- Looking for more easy vegetable curry recipes?
- Kerala Vegetable Moilee
- Easy Vegetable Curry
- Railway Mushroom Curry
- Easy Brussels Sprouts Stew
- Tofu Makhani
- Cauliflower Curry with Potatoes
- Eggplant in Peanut Curry Sauce
- Goan Vegetable Xacuti
- Vegetable Korma
South Indian Vegetable Curry
- 4-5 cups mixed vegetables, cut into chunky slivers about 1 ½ inches long (I used a sweet potato, two large gold potatoes, two carrots, and a cup of green beans)
- ½ tsp turmeric
- 1 13.5 oz can coconut milk (not the light kind)
- 1 tsp cumin seeds
- 1 tsp bengal gram dal (can sub with 1 tsp raw rice)
- 2 green chili peppers like jalapeno (deseed and use more or less depending on how hot the pepper is)
- 1-2 tbsp coconut oil (more oil means more flavor)
- 2 sprigs (about 25-30) curry leaves
- 1 tsp black or brown mustard seeds
- 1-inch knob ginger (cut into thin slivers)
- ¼ cup vegan yogurt (I used my cultured cashew yogurt-- link in notes below-- but use any kind. For best results, it should be tangy)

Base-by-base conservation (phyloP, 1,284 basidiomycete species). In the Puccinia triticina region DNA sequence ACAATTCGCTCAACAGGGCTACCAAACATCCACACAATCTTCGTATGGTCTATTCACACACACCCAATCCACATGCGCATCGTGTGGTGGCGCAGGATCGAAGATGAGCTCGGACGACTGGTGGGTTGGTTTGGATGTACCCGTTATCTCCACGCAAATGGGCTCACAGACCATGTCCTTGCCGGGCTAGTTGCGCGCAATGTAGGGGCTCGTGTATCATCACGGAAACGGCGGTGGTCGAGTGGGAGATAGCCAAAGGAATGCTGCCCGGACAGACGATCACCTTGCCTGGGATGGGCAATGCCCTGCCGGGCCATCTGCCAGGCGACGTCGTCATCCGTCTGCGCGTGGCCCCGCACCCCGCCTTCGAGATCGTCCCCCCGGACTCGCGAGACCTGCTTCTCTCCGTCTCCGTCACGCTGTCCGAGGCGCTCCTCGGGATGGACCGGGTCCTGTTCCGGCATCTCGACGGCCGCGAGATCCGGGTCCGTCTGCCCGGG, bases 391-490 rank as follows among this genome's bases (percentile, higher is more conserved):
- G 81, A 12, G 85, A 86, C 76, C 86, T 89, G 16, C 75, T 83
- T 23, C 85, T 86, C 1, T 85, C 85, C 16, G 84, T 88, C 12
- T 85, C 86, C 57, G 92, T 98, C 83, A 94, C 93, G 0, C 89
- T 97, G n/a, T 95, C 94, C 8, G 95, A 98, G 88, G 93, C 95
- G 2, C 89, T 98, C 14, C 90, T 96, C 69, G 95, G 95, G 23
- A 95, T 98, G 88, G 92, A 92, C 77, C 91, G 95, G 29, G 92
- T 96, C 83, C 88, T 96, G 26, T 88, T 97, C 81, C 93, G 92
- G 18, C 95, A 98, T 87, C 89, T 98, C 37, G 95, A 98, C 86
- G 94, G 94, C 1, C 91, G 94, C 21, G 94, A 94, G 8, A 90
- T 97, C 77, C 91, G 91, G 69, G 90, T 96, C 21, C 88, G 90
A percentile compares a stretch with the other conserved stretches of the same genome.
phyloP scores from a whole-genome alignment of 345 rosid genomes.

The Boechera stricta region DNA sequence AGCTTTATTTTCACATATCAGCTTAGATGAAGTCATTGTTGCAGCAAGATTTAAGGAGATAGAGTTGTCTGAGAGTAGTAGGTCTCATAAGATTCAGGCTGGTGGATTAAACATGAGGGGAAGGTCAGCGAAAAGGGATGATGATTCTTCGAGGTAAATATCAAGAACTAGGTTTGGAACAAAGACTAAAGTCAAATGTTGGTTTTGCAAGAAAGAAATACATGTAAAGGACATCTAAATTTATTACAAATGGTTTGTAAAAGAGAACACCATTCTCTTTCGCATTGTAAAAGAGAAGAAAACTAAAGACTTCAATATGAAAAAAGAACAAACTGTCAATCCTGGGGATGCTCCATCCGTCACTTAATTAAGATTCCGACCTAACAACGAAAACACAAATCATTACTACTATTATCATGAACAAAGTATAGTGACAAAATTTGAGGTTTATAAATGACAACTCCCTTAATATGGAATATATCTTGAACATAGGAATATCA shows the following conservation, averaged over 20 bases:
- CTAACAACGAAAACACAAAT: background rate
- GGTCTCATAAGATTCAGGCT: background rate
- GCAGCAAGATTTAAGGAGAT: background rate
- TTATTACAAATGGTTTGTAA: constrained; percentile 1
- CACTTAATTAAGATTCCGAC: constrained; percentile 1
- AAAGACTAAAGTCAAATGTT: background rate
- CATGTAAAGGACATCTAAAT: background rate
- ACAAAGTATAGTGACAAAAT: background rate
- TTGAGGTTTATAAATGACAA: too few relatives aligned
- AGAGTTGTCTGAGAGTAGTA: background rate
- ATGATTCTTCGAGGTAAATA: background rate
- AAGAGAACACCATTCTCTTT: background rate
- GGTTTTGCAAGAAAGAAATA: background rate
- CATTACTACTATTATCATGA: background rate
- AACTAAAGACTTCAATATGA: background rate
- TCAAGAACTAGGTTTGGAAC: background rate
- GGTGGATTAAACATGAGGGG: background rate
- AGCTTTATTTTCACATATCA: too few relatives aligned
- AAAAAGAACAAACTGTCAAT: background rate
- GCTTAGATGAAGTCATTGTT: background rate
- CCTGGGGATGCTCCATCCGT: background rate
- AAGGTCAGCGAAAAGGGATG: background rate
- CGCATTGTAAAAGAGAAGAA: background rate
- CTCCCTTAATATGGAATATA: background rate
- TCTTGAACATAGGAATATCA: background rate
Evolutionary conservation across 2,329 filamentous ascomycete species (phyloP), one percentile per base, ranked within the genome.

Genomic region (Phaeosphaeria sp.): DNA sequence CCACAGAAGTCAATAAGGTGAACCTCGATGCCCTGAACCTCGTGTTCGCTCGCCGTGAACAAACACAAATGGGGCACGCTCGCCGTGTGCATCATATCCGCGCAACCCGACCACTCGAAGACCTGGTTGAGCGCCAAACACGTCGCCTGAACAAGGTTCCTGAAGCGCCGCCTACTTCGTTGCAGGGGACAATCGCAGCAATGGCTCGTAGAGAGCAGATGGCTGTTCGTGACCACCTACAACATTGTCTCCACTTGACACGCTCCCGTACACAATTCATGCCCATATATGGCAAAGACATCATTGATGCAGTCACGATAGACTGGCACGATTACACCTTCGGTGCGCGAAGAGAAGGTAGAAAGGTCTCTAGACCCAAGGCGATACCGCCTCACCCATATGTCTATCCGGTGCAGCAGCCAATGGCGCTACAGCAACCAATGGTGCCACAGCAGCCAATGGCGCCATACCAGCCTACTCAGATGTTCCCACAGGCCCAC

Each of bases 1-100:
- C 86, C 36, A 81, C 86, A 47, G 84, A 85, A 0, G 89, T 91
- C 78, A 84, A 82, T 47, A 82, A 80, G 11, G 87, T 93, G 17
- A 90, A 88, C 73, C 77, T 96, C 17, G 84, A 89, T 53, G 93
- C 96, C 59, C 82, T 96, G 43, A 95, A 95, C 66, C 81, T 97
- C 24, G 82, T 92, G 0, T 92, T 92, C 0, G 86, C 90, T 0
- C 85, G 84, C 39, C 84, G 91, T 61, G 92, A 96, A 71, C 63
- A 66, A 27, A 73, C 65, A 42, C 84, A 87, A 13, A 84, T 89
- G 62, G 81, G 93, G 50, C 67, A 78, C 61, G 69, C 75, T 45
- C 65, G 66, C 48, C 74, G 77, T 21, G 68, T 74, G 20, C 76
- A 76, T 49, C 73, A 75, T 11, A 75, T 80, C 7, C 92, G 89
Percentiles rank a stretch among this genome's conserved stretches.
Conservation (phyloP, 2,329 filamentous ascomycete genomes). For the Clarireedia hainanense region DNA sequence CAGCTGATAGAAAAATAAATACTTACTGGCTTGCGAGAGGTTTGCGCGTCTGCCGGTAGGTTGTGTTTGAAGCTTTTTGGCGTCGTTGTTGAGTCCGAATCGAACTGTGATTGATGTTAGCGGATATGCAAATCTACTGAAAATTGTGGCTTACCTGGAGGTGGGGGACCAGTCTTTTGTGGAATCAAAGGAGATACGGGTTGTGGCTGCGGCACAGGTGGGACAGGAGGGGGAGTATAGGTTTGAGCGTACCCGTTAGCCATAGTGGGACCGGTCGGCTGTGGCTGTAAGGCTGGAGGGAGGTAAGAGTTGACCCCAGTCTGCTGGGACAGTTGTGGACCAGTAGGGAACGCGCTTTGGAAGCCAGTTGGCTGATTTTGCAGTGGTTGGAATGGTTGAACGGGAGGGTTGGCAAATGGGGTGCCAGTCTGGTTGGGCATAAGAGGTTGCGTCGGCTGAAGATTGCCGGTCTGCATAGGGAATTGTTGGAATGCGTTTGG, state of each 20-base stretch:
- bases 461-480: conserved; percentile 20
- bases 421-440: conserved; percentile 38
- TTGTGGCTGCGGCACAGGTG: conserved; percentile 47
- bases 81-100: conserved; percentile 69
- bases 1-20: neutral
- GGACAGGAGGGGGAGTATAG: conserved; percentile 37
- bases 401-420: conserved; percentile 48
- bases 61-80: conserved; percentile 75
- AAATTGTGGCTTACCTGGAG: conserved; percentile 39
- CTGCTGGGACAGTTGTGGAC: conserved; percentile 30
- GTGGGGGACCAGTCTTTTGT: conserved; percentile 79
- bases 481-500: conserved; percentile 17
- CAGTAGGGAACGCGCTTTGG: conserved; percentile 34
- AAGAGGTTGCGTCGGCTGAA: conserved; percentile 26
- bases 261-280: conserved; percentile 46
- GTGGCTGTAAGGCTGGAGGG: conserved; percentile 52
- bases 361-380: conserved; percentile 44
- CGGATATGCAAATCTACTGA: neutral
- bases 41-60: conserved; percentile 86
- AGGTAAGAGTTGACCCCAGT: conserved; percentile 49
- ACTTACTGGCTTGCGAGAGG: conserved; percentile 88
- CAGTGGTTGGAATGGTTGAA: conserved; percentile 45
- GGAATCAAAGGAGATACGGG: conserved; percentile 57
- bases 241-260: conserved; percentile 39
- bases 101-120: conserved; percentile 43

- Salt to taste
- Coriander and fresh coconut, if you have some, for garnish
- Place all the cut veggies into a large pot with 1 cup of water and turmeric.
- Place the coconut milk in the blender with the cumin, green chili peppers, and bengal gram dal or rice. Blend into a paste. Set aside.
- When the veggies are cooked -- it should take no more than 15-20 minutes -- add the coconut paste to the veggies and stir well to mix. Let the curry come to a gentle boil over medium-low heat.
- Turn off the heat and add the yogurt or lime juice. Stir to mix but be careful not to mash up the veggies because they'll be very tender at this stage.
- Heat the coconut oil. Add mustard seeds and when they sputter, add the curry leaves and the ginger. Saute for a minute or two until the fragrance permeates the house.
- Pour the tempering over the avial and stir to mix. Garnish, if you wish, with coriander and some fresh coconut.
- Serve hot with rice.